District students protest cuts

Ken Kellar
Sam Odrowski

Students from Fort High and Rainy River recently took a stand for their education.
They joined roughly 600 other schools across Ontario on Thursday who walked out to protest the province’s nearly $1 billion worth of cuts to education.
Fort Frances High School students Hailey Gushuliak and Ariel Plante said they saw the walkout as a last resort to have their voices heard.
“We’ve tried everything,” Gushuliak said.
“We’ve tried reasoning with the government, we’ve tried writing letters, so today all high schools and some elementary schools across Ontario all decided to walk out all at the same time because we can’t stand for what the government is trying to do to students,” she added.
Grade 12 RRHS student Aubree McQuaker said she’s concerned the cuts will create a legacy of lower quality education in Ontario.
“It’s not just the students standing before you, it’s the entire generation coming up and the generations after it that’s going to be affected,” she remarked.
Fellow Grade 12 student Aynsley Williams who organized the walkout said she’s most worried about the provinces changes to OSAP, cuts to autism programs, increased class sizes, and reduced funding for specialized programming.
“I just hope this protest actually sends a message to the province, because it’s not just Toronto, it’s not just the big schools–every little school in Ontario will be affected,” she stressed.
Rainy River District School Board chair Raymond Roy said he’s concerned that the cuts will have a negative impact on the number of students graduating each year.
“Our graduation rates have been steadily climbing to approximately 85 percent, based on the students who started and finished with us over 5 years,” noted Roy.
“I can’t emphasis enough that we’re worried about the impact that cuts will have on our graduation rate and on school boards across the whole province,” he added. “It’s definitely a challenging time.”
Roy said one of the most significant part’s of the cuts increasing one teacher for every 22 students to 28 which will negatively impact specialized programs.
“We are concerned that there may be potentially less options for our students,” he stressed.
Special courses such as music and art or ones that require complicated equipment often have lower enrolment and with the increased average class sizes, there will be less available for students.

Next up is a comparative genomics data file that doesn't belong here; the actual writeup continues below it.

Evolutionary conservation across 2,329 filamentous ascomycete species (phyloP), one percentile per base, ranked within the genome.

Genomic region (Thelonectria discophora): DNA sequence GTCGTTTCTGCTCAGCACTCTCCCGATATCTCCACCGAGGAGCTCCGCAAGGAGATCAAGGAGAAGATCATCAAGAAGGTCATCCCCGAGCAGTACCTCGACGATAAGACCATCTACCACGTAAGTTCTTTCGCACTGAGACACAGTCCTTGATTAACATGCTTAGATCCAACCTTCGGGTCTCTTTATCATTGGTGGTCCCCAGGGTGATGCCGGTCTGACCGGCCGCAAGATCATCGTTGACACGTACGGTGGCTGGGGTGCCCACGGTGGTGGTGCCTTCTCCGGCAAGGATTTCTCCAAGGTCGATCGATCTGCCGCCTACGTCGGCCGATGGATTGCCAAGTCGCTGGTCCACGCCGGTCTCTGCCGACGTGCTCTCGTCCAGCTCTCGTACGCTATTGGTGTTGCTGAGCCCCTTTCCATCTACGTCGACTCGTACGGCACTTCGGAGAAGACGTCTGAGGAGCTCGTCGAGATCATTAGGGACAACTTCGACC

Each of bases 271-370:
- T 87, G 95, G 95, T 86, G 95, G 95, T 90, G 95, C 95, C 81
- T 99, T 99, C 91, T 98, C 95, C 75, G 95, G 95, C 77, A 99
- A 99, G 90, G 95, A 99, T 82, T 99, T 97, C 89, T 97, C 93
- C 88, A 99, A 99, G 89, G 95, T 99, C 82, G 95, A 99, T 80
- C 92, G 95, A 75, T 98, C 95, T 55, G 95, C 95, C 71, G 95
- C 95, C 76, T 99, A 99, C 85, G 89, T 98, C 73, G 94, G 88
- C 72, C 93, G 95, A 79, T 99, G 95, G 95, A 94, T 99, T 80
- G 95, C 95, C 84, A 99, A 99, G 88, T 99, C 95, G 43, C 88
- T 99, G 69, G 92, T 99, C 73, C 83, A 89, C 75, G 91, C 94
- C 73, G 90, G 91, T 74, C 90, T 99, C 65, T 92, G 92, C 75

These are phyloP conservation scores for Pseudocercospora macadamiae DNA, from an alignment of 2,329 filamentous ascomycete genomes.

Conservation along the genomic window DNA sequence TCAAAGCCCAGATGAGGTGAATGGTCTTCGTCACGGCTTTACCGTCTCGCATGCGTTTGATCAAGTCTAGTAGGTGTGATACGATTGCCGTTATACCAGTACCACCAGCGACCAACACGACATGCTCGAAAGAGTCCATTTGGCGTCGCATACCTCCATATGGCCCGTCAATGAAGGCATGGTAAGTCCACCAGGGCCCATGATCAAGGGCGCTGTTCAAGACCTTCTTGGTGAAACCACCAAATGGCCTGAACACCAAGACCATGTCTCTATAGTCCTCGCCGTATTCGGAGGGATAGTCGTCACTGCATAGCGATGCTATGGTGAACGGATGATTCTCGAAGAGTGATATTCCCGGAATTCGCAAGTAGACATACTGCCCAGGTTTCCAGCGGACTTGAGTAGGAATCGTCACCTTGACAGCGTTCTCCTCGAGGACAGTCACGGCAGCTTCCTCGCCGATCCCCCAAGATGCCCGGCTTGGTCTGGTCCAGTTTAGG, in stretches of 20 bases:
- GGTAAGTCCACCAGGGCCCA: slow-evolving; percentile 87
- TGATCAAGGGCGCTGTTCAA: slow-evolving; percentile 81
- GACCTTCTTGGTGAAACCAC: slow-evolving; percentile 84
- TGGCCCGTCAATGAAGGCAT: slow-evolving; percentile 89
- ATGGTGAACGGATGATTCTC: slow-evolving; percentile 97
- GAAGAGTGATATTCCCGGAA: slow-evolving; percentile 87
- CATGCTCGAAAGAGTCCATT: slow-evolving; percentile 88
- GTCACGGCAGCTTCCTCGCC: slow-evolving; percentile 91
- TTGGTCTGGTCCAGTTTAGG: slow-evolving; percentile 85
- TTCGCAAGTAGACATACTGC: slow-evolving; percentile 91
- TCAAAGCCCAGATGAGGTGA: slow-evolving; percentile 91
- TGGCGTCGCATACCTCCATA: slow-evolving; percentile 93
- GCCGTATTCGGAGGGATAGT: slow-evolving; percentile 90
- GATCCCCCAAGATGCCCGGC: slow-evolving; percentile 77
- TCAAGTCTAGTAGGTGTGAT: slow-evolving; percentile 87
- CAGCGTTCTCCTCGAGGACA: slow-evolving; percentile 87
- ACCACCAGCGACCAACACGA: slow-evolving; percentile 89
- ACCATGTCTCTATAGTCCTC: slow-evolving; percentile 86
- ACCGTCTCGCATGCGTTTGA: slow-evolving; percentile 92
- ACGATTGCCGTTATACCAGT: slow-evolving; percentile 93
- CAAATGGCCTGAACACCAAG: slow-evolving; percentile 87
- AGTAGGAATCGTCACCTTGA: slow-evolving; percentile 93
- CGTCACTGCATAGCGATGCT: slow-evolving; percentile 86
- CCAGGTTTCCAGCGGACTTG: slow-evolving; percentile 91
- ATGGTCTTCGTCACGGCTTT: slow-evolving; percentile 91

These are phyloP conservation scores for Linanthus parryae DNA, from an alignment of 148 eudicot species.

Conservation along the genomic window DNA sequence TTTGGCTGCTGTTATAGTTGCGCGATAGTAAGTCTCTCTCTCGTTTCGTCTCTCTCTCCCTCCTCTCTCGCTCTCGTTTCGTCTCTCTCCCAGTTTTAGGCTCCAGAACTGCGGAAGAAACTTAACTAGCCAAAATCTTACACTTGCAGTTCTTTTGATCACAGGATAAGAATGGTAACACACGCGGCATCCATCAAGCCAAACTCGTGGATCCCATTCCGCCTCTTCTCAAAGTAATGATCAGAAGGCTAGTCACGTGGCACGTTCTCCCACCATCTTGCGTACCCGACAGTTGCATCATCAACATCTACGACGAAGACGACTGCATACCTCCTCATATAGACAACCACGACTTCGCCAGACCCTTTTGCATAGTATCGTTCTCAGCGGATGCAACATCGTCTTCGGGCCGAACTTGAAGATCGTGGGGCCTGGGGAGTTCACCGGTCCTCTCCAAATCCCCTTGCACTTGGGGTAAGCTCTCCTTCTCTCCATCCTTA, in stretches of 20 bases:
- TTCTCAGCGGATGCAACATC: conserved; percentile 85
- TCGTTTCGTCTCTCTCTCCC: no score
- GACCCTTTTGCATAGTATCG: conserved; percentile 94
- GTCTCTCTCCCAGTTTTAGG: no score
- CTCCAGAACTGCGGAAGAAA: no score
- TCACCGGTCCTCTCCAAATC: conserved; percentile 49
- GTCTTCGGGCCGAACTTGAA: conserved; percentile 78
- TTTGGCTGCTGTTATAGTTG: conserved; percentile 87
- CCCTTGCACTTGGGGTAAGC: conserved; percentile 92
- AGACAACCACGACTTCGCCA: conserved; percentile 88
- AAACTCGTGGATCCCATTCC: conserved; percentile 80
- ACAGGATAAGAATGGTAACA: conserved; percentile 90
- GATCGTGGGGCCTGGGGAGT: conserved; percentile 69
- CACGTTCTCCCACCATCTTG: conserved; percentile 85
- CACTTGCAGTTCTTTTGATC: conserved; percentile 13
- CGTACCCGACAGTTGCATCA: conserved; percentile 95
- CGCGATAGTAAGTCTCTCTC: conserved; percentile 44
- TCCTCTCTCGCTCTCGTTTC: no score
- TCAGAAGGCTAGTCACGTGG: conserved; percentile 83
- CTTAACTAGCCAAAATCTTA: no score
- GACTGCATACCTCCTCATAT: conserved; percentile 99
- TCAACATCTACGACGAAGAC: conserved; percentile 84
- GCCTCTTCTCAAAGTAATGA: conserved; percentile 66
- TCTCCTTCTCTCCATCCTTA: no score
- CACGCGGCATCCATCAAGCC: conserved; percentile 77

The increased average class sizes is projected to cut one quarter of all post-secondary courses currently offered in Ontario and $700 million from the education system when including the addition of e-learning.
Many RRHS students are upset about the province’s move to introduce e-learning courses for the 2020-21 school year, noting that online learning isn’t for everybody.
“There’s different kinds of learners, right? Everyone’s not going to learn best from something online,” Williams remarked.
She said the introduction of e-learning feels like the province is reducing the quality of education just to cut costs.
In Fort Frances, Fort High student Brenden Laur agreed that forcing students to take mandatory online classes would have a negative impact on those who learn in different ways.
“For me personally, learning through a computer, that’s not what I do. That’s not what a lot of people do,” he said.
A minimum of 6,000 teachers are expected to be phased out of the system over the next few tears, which Williams said will have a negative effect on her future.
“I personally want to be a teacher so these cuts going to effect me as a teacher and eventually as a parent,” she noted.
As well, the province is cutting the Secondary Programming Grant which is for hiring student success teachers that provide extra supports for more vulnerable students.
These students will also be effected by cut to the Local Priorities program which provided funding for close to 900 full-time teachers and close to 2,000 education workers to support students who are at-risk.
Northwest Catholic District School Board (NCDSB) director of education Brenden Hyatt told the Times he doesn’t yet know all the specific details of the cuts but indicated that there will be impacts.
He said the board will have a much better idea of where they stand by the end of the month, after the grants for students needs funding is received.
“I can certainly understand that having increased class sizes will present various challenges,” Hyatt reasoned.
“Less teacher and student interaction would be one of them,” he added.
Larger class sizes also means there’s less one on one support for the board’s most vulnerable learners, Hyatt noted.
“So there are concerns and… we want to work this current government to come up with the best solutions,” he said.
“At the end of the day we will do what we need to do as a school board to support student’s learning,” added Hyatt.
Gushuliak and Plante said they were surprised to see so many of their fellow students make the march from Fort High to MPP Greg Rickford’s office on Scott Street, and hoped that the walkouts would be enough to make the government start to listen to student voices.
“I just want them to rethink it,” Plante said.
Williams is happy all of the students at RRHS participated in the walkout and said it worked well to raise awareness among her classmates who weren’t well read on the issue.
“I think this has helped a lot of students in our school realize what it’s for,” she noted. “I just hope that this actually sends a message to the province.”

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